12 Places to Sell Stuff Online

Consider fees and convenience when choosing among online marketplaces, local platforms and speciality sites.
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Written by Stephen Layton
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8 Places to Sell Stuff Online

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When considering how to sell online, think about what you're selling and the type of online marketplace that suits it and you.

Here are several online selling sites you could consider, with information on fees and how they work.

Online marketplace and auction sites

There's a handful of major online auction and sales sites, and as you'll see, some charge much lower fees than others. The major players, Amazon and eBay, have higher fees, but they're also some of the most highly trafficked sites on the internet. If speed of sale is your goal, these sites are the way to go. If you're trying to maximize your profit, you might take some more time to find a buyer on a smaller site.


You can sell pretty much anything on Amazon, although selling in some specialized categories requires Amazon approval and an upgraded selling plan. Amazon charges several kinds of fees on items sold, depending on what kind of selling plan you have.

If you opt for the standard Individual selling plan, you’ll pay Amazon 99 cents per item sold, plus a referral fee. The referral fee is a percentage of the item’s total sale price, including shipping costs but not taxes, and generally ranges from 8% to 15%. If you’re selling media items, including books, movies and video games, you pay a $1.80 closing fee as well.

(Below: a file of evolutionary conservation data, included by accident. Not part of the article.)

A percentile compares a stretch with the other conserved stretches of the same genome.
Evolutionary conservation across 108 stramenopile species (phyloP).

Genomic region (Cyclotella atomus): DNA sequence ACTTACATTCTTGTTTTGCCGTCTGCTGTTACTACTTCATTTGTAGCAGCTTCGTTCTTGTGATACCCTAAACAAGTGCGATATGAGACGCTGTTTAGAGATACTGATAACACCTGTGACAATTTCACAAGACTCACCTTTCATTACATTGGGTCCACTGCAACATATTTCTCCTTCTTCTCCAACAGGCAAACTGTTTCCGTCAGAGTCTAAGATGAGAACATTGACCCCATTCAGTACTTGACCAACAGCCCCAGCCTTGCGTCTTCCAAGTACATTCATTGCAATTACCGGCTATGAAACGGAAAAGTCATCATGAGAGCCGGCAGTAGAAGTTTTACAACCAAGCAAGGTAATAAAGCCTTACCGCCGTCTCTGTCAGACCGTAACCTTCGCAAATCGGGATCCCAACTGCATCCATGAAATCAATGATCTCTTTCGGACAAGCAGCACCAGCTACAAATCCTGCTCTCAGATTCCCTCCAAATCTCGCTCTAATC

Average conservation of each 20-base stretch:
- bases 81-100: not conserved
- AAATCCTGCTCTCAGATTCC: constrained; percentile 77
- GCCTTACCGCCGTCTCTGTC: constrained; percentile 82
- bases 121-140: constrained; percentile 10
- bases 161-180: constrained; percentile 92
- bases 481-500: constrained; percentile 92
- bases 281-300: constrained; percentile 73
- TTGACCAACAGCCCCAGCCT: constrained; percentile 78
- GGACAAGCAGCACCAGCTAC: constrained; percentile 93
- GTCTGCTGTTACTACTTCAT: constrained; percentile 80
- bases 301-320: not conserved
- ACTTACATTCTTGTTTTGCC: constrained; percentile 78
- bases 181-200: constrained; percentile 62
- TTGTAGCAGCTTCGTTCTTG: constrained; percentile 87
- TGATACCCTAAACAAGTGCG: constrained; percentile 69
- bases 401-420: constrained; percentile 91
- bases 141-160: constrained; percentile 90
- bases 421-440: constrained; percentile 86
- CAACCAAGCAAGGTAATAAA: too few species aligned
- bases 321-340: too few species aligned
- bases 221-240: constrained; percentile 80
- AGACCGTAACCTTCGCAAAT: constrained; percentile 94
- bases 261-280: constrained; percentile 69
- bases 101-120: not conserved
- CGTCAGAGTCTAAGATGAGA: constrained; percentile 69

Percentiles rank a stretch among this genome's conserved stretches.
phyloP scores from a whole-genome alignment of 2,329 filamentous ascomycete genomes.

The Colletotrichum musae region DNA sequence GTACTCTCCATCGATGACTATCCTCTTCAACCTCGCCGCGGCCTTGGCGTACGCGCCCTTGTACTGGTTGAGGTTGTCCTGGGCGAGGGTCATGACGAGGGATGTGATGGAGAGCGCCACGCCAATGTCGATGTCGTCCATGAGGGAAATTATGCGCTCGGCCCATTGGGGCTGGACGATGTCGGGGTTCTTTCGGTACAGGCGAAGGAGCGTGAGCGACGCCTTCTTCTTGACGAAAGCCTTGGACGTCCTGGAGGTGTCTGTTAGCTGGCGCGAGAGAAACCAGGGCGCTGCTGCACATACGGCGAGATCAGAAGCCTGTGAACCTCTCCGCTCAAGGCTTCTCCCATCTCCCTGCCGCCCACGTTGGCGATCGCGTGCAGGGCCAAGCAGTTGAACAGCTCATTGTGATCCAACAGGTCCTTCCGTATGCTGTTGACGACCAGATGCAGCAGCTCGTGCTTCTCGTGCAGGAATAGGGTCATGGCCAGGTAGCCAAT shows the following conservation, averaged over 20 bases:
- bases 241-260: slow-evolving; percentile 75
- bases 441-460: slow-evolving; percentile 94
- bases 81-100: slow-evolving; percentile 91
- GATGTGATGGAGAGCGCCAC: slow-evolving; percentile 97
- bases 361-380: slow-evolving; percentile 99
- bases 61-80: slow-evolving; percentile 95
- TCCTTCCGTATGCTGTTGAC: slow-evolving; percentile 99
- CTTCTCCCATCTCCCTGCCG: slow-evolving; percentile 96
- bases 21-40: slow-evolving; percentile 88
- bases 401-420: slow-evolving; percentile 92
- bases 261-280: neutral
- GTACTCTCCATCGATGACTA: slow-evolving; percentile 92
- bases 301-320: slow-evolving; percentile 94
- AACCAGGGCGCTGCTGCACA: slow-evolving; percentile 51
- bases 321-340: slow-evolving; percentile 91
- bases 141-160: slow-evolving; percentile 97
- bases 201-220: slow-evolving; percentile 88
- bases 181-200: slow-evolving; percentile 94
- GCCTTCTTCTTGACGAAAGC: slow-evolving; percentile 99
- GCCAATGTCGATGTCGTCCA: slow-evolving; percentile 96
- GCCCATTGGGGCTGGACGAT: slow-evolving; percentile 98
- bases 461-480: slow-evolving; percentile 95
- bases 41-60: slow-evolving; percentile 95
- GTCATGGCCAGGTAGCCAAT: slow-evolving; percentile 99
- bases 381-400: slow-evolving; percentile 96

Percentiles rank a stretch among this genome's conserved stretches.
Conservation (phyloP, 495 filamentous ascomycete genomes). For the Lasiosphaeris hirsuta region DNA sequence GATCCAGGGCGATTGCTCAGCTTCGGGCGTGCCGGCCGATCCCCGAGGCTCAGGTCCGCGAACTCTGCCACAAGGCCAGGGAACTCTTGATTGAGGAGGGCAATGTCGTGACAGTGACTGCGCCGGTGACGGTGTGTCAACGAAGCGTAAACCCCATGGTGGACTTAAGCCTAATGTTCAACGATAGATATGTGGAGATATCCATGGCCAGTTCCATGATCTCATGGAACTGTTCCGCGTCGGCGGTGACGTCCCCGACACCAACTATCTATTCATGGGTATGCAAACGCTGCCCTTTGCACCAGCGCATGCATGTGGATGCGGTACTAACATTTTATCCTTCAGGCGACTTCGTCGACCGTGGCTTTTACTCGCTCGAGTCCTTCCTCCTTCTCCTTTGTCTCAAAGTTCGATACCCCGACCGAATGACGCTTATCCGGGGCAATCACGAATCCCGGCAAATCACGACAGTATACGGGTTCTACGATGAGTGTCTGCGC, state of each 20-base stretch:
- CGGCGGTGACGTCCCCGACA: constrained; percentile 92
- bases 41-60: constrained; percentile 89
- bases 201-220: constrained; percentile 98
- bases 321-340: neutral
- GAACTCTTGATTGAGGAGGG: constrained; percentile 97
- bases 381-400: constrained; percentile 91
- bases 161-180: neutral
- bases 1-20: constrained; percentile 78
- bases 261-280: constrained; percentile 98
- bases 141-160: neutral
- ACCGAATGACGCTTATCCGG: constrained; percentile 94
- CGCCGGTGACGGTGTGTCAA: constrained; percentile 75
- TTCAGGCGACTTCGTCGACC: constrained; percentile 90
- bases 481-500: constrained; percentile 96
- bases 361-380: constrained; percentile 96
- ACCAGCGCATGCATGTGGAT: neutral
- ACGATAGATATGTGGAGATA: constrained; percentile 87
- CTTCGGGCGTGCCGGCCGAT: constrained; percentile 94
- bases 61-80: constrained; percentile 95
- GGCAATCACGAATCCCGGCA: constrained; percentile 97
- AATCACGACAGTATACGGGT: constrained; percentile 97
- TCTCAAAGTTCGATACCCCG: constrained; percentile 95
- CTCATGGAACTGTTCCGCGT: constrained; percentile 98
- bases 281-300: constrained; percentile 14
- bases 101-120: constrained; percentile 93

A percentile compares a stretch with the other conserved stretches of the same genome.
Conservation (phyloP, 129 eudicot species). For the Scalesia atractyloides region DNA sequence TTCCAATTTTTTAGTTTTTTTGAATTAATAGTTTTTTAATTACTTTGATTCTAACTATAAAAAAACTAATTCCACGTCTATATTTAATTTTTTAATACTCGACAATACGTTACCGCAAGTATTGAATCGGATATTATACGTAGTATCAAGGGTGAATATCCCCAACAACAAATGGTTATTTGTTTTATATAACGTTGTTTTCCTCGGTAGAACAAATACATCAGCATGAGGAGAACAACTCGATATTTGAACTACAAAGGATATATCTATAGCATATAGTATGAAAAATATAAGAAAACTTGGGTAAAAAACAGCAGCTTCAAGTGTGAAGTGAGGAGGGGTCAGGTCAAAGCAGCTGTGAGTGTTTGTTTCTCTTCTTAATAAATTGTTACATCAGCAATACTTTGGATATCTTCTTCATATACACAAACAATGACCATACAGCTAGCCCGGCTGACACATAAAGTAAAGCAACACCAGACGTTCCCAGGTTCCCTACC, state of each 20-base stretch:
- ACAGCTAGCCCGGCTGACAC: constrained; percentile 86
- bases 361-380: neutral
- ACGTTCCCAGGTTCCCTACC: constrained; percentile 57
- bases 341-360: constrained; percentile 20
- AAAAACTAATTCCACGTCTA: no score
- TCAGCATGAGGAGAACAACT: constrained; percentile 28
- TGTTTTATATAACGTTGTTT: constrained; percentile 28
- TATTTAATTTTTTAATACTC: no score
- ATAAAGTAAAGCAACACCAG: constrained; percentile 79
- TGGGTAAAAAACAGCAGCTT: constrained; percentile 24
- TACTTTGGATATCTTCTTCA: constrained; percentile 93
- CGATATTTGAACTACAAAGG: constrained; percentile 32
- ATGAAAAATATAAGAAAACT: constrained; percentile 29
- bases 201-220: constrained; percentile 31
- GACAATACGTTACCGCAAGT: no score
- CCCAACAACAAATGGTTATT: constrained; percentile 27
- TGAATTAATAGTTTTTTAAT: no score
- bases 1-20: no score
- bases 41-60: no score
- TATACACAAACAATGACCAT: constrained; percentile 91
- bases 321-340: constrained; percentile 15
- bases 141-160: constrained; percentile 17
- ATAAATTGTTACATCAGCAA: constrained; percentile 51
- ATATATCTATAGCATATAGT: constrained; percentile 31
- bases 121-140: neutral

The upgraded Professional selling plan requires a $39.99 monthly subscription fee, but you don't have to pay 99 cents per item as you do with the Individual plan. So the professional plan makes sense only if you plan to sell more than 40 items per month.

» Read our guide on how to make money on Amazon

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EBay lets you auction and sell a wide range of goods and has a similar fee structure to Amazon. It charges a fee for each item sold, which varies based on factors including item price, category and your seller performance. For most items, you pay 13.25% of the final sale price of the item, which includes shipping costs and sales tax, plus 30 cents. In addition, there’s an “insertion fee” for each listing and each category you list it in, which is generally 35 cents but can vary by category. You generally get 250 insertions per month for free, or more if you have an eBay store.

You can also upgrade and promote your eBay listing in various ways for extra fees. For instance, you might want to set a reserve price so that your item is auctioned off for at least that minimum amount. For most product categories, the fee to set a reserve price is $5 or 7.5% of the reserve price — whichever is greater, with a maximum fee of $250. You’re charged this fee whether or not your item sells.


Bonanza sells a range of products similar to Amazon and eBay. It does not charge fees based on individual items listed. But sellers who don’t have an active membership subscription pay a $0.25 transaction fee when an item sells. Additionally, there’s a fee based on the final amount the buyer paid and any shipping cost over $10. So if you sold an item for $20 and shipped it for $13, your fee would be based on a price of $23. Bonanza charges you 3.5% of this price; in our example, you’d pay about 80 cents. There's a minimum fee of 50 cents per item.